Blind-pool reticence

Ladder Capital postponed plans for a partial blind-pool REIT after institutional investor appetite waned last September. CEO Brian Harris talks to Zoe Hughes about the future.

When Ladder Capital first unveiled plans to float a commercial mortgage REIT in July, it followed in a line of other private fund managers looking to the public markets for equity. From Starwood Capital to Colony Capital and Apollo Global Management, US institutional investors were able to take their pick of blind pool debt-focused real estate investment trusts.

By September, it perhaps shouldn’t have been surprising that Ladder Capital and others were opting to “postpone” their IPO plans as investor appetite declined dramatically.

The US has $1.8 trillion of real estate debt coming due over the next four years and there is no credible game plan as to how we deal with that.

Brian Harris

For that’s exactly what Ladder chief executive officer Brian Harris called the decision to pull plans for Ladder Capital Realty Finance (LCRF). “It’s just been postponed, not shelved,” he said in the firm’s first interview with PERE, which appeared in the December/January issue of the magazine.

Indeed, Harris sees a key role for vehicles such as LCRF in the future of commercial real estate, even if their current ability to raise capital has proved limited. “These REITs will become huge.” Part of the reason, Harris argued, was due to the fact there has been a “permanent change” in the lending community in the US.

“There are no more Wall Street investment banks out there. This will lead to a permanent shift in the mortgage finance business, and I don’t see it being done through banks.” Harris called the shift a “volcanic change” for the commercial property industry and something that would present a great opportunity for small lenders, private investment firms and REITs.

Although Harris admitted he had plenty of doubts over the REIT structure, not least the fact that a company has to distribute at least 90 percent of its taxable income to shareholders, he said REITs were “an effective vehicle for accessing pools of capital”. Harris admitted Ladder’s “mistakes” with LCRF were offering “a partial blind pool” and getting stuck in “messy tape”. Harris said the firm won’t reintroduce its REIT idea before the end of the year, however he said it could look at a private-to-public strategy in order to avoid institutional investors’ reticence over blind-pool structures.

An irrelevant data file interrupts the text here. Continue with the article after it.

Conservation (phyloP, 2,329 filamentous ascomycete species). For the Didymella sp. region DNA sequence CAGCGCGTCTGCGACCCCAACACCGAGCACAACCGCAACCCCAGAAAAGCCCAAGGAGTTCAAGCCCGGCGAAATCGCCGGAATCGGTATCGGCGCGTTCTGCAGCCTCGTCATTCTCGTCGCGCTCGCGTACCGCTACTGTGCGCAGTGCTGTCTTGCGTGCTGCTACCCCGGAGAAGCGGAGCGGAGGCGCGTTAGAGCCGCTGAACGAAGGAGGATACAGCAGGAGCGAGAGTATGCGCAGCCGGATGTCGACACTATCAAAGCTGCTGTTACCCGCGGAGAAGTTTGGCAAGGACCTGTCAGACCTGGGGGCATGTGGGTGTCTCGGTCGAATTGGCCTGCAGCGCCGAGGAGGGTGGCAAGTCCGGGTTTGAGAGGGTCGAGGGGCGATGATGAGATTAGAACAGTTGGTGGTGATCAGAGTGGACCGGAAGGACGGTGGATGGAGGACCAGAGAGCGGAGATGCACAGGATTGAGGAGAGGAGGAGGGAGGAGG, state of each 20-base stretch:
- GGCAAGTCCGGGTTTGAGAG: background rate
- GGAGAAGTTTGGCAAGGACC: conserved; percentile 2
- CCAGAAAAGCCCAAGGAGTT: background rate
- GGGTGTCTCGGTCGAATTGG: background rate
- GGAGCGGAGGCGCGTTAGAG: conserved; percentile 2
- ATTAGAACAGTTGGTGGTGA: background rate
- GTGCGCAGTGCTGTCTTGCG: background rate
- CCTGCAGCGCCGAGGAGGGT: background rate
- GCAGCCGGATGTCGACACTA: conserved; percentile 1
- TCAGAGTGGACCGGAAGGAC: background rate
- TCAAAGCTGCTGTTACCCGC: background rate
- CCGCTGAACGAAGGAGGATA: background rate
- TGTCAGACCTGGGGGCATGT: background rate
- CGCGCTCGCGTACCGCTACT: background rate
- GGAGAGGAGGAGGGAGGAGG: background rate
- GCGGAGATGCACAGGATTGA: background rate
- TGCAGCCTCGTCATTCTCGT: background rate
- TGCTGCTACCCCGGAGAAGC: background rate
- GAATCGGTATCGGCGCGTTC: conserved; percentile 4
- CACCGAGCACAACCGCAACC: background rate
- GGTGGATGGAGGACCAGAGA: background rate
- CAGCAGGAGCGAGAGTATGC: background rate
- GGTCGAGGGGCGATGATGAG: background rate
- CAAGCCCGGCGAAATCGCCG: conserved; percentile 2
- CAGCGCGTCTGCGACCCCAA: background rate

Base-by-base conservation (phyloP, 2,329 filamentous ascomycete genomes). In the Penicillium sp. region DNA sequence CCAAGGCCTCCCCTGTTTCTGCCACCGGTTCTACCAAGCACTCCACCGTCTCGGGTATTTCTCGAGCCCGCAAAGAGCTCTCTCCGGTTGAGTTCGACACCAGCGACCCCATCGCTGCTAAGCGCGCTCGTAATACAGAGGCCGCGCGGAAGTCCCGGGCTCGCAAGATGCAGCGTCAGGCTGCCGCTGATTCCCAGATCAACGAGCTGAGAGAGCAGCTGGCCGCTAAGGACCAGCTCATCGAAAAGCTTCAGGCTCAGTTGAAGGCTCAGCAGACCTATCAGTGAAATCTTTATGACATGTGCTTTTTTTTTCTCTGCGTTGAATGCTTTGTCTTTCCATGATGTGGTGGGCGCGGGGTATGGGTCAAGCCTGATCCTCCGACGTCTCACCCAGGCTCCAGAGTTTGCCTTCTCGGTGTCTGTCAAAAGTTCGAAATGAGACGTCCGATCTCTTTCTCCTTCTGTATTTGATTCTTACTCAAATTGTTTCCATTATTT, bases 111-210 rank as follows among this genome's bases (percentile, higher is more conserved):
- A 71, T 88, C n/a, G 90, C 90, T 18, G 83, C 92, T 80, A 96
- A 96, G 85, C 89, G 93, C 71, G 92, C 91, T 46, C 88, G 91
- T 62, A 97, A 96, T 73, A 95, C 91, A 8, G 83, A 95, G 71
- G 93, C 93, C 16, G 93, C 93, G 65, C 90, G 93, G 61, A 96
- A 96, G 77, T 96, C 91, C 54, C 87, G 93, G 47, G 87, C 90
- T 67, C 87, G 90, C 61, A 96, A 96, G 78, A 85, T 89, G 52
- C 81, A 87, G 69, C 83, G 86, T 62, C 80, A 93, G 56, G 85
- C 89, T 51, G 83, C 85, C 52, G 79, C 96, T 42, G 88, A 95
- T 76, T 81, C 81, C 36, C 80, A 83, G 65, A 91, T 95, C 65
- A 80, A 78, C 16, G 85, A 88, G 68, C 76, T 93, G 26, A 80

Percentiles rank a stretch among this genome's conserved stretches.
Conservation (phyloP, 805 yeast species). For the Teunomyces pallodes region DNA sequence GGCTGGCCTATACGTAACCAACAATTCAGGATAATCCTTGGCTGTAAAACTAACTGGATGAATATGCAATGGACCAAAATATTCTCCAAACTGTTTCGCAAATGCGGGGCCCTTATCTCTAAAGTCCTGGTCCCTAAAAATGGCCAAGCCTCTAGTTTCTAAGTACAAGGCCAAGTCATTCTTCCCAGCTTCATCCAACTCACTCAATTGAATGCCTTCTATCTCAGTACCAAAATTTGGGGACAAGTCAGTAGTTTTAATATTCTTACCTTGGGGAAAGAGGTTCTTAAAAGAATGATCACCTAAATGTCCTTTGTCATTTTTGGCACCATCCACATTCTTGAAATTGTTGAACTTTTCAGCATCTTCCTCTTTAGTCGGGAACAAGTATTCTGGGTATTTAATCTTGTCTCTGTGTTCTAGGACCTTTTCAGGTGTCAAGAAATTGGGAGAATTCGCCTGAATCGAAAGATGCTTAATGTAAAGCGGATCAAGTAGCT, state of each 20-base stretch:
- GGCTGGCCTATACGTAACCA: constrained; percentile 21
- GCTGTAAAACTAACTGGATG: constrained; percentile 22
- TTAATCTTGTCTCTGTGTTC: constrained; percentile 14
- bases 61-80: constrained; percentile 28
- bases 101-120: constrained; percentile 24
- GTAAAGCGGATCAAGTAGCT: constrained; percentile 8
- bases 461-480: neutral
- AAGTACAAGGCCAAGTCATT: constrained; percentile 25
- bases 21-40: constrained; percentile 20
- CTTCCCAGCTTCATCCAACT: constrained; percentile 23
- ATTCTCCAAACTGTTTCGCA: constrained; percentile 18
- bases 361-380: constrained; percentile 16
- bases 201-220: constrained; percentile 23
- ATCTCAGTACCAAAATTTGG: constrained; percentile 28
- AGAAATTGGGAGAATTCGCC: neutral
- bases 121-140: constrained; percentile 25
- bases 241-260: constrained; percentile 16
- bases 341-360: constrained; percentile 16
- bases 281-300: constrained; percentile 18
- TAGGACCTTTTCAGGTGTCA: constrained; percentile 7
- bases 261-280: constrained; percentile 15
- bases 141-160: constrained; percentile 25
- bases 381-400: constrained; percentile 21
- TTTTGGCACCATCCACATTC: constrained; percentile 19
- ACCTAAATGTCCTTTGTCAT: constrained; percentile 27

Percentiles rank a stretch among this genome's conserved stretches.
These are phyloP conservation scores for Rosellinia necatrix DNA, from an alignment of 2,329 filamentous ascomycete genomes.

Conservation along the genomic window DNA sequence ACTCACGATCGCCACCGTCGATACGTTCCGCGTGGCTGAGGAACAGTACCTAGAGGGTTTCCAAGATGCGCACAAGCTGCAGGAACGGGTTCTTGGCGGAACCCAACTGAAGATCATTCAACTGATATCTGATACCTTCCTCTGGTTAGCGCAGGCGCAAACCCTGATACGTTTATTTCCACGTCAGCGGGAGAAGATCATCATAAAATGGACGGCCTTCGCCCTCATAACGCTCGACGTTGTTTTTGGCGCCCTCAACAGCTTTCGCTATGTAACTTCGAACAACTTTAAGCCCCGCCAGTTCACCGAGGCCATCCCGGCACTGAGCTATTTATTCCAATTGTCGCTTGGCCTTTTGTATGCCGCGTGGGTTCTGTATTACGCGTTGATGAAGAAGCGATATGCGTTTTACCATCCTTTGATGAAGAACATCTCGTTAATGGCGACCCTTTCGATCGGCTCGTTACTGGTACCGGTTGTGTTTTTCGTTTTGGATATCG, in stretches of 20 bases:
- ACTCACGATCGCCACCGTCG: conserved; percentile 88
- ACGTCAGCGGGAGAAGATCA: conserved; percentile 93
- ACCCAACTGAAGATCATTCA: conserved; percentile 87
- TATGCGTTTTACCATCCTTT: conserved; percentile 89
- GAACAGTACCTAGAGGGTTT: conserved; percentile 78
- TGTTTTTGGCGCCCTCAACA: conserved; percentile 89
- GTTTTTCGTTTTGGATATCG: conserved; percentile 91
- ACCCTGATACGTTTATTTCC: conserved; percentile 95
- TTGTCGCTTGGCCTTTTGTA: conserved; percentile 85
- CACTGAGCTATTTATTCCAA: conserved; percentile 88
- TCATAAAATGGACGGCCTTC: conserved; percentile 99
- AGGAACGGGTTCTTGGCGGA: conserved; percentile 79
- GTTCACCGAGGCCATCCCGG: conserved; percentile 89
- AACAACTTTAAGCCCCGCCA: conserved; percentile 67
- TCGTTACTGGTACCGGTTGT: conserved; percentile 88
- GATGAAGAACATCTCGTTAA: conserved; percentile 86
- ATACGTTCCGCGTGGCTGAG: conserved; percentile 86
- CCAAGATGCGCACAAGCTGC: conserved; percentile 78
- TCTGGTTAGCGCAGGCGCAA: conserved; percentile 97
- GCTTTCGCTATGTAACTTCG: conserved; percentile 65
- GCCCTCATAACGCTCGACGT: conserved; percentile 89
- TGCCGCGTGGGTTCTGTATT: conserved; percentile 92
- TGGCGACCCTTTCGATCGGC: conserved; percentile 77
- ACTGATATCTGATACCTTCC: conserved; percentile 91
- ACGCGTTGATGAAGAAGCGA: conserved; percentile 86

Since forming in November 2008, Ladder has been an active purchaser of securities and mortgages. With $611 million of equity commitments, including from private equity backers TowerBrook Capital Partners, GI Partners and Meridian Capital Group, as well as a $300 million credit line, Ladder has closed on almost $2 billion of assets and sold about $100 million.

Harris said at first Ladder, rather than starting a lending programme as first envisaged, was buying AAA bank securities as a hedge against bank failures. “In 1998, when we stood at the edge of the abyss with Long Term Capital Management you bought short-term securities. This was an identical situation,” Harris said. When the time would traditionally have come to sell those securities, the US government introduced the Term Asset-Backed Securities Loan Facility (TALF) programme, helping extend the opportunity. TALF now accounts for a third of Ladder’s business, however the firm is fast moving into the origination business – something LCRF would also have been a part of.

 To date, Ladder has originated secured whole-loan mortgages on some shopping centres, nursing homes and Florida condo deals, according to Harris. “The US has $1.8 trillion of real estate debt coming due over the next four years and there is no credible game plan as to how we deal with that.”

Coupled with the absence of traditional lenders, Harris said the origination business is expected to be a great opportunity. “Respect for capital is back; there is a steep yield curve and as a mortgage lender that’s what I want to see; it’s all about asset-based lending at a time when values are not going to deteriorate as steeply as they’ve already done; and there is diminished competition. It’s very hard to write a bad loan in 2009.”

In fact, Harris went on to note that his job was very much like looking round a flea market. “There are some antiques in there and it’s just a case of looking for them. Yes, there’s a lot of junk, but there are some gems as well.”